For this reason, each byte in the packet, excluding the sync byte, is 'AND-ed' with a pseudo random number generator (a simple one that is). This means that some bits now turn on, others turn off and this machine has a certain period over which it operates. This PRNG is reset after every 8 frames of transmission.

What we're getting now is already an interesting stream of information that's nicely packeted, more resistant to some errors. Each packet is fed through a "Reed Solomon" encoder. This is an error-correcting encoder that has the ability to correct 8 bytes of information from this packet at the rx side. So this is the first stage where we're adding additional information to the stream that is going to help us later on. Reed-Solomon (RS) is also used frequently in other mechanisms, like storage, data transfer for other applications (CD? HD? etc.). Sometimes it's getting replaced by other algorithms like Turbocoder (space missions, etc.) and so on. Just think... the images you're seeing from Space sent by those satellites also use these schemes to ensure no bits get inverted/changed during this transfer.

The next step after the RS is some interleaving. Interleaving is a process where you shuffle parts of one packet with parts of another packet. The reason for doing this is that errors typically occur in bursts, not like 'hit and run' errors. By shuffling the original position of bytes in one packet with another, the deinterleaver relocates the parts to their original position later. If any error burst occurred, the spread of the damage caused by the error burst is much lower (it didn't zero out 3 bytes in a row, but perhaps one). Thus, it makes the signal again more robust against interference and errors.

After the interleaving, another forward error correction scheme is used called "Viterbi encoding". This may in worst case duplicate the number of bits in the transmissions stream. More bits mean higher bandwidth. The challenge is to fit the entire MPEG-2 stream within around 6MHz of RF bandwidth, so both the original MPEG-2 stream bitrate as well as what happens after that is very important. If Viterbi encoding can be less aggressive, slightly more MPEG-2 data can be sent in the channel before it uses all the allocated (planned) bandwidth.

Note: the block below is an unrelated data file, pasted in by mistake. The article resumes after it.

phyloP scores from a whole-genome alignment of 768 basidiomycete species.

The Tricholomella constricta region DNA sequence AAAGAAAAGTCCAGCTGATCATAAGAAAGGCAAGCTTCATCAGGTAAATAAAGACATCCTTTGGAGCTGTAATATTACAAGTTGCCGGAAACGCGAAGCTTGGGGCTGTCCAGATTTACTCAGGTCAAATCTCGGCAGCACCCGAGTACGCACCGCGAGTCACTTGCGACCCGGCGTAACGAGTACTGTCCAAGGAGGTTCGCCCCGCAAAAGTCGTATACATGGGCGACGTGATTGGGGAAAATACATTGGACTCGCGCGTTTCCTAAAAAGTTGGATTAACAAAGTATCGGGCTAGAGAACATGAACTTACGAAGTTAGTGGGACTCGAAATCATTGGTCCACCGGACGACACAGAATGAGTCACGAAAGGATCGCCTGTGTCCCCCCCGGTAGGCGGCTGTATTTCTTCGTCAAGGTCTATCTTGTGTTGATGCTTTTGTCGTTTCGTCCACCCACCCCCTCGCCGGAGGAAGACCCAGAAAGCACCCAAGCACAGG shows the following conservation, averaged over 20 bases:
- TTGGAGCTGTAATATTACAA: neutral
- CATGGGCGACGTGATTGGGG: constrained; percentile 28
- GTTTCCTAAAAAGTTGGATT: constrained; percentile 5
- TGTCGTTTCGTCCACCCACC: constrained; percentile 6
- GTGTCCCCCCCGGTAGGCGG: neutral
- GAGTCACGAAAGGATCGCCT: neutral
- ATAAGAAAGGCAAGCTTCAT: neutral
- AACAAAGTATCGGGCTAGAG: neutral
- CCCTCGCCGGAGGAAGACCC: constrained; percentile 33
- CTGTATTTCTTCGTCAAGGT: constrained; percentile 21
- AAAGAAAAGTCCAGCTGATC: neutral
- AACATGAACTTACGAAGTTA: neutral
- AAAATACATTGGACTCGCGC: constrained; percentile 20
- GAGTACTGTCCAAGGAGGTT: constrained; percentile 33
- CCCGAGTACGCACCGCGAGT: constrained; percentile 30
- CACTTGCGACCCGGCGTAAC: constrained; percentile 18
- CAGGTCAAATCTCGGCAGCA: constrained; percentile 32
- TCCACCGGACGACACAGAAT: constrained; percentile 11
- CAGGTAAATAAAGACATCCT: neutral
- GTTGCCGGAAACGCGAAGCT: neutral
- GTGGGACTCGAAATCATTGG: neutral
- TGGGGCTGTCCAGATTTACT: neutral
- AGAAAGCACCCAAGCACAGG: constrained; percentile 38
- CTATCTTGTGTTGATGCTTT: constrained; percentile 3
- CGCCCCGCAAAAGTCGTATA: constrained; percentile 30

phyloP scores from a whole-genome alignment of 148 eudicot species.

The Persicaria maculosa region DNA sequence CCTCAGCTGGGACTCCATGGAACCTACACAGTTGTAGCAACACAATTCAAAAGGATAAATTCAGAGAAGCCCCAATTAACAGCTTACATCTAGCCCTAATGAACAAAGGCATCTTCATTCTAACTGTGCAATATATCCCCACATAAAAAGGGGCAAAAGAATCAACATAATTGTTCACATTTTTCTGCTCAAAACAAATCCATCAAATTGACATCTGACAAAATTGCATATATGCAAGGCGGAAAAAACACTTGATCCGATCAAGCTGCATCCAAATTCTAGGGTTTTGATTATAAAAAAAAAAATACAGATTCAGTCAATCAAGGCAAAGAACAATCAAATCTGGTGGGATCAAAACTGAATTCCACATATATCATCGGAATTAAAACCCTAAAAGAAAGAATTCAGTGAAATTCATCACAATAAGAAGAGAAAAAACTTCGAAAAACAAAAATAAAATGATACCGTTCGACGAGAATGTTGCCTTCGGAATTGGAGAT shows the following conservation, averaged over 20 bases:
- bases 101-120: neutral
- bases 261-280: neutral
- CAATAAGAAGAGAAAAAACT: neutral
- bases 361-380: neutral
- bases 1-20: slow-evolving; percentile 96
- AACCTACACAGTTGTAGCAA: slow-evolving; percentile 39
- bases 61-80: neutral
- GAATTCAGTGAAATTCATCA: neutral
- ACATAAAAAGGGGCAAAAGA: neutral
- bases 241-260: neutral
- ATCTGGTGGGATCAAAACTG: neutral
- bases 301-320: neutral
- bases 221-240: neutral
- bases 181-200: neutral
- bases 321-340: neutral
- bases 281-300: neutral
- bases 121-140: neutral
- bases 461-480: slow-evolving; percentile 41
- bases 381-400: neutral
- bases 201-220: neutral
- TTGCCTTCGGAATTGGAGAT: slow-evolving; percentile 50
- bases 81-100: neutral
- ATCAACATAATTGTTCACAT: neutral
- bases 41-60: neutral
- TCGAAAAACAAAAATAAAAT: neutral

The steps after this are 'baseband shaping' and 'I/Q modulation'. This means that the digital signal is mapped to an analog signal for transmission. Words you'll see here are "constellation". The kind used in DVB-S is quadrature phase shift keying. This means that a sequence of 2 bits is taken together and mapped to some vector 45 degrees in a constellation space. Being this far apart prevents any errors that may occur and you'd typically choose that based on the amount of expected noise in the channel. DVB-C, the cable kind, has so little expected noise that it uses 64 positions in this constellation instead. This means that in theory, it has 16 times more bandwidth.

Different analog video signals occupy 5-8 MHz in bandwidth. Expressed in Mbits/sec, PAL video equates to 216 Mbits/sec, whereas MPEG-2 compressed PAL reduces that to 2.5-6 Mbit/sec. High value means bitrate when there's lots of motion, the other when there's little. Compressed HDTV is higher than that in the order of 12-20 Mbits/sec. However, this is measured against MPEG-2. H.264 encoding is three times more efficient, so this gets HD video back into reach for actual transmissions. The alternative would be to use different modulation techniques or to occupy a larger portion than 6 MHz in the transmission region.

Some issues still arise... DVB-S was specifically created for LOS conditions away from reflective buildings and other interference sources. As soon as DVB-S is used for terrestrial transmissions this may have a huge impact on video quality. Tests so far indicate this is not necessarily the case and I reckon that with the circular polarized antennas that for example FPV fliers are using for their analog video, the multipathing issues that threaten DVB-S may well be reduced to a minimum.

Tuesday, June 28, 2011

Quad tuning

I made a post to the diydrones website some days ago, explaining some modifications I made to the Arducopter source code. A colleague of mine explained me a couple of things about issues related to aircraft control. The standard Arducopter code has the attitude controller in place and the GPS Hold. I added the velocity controller. As you can see from the diagram, this means that the GPS Hold controller immediately changes the attitude of the quad on the basis of some difference in position. The attitude controller itself just maintains a certain angle setting.

The attitude of the quad may induce a certain acceleration into some direction. When you steer a quad to some location by hand, you don't maintain the angle until you get there, but steer towards the other direction for a brief moment to zero the velocity with the intention to have zero velocity on the intended position.

My experiences with the GPS Hold code in the arducopter are poor. Others have had more success, but I could never find the right settings that made the quad behave correctly in all circumstances.

Because the GPS Hold controller controls the angles directly, but doesn't look at the velocity, it will only zero the velocity after it has passed through the setpoint. This means that with some larger drifts around a setpoint, overshoot cannot be avoided. Aggressive settings then cause overshoot into one direction; the quad then slows down, reverses direction and overshoots the other direction. Thus it oscillates around a position. Higher D-gains help in this regard, but I couldn't get this to calibrate correctly. The I-term does more evil than good and should be used very sparingly.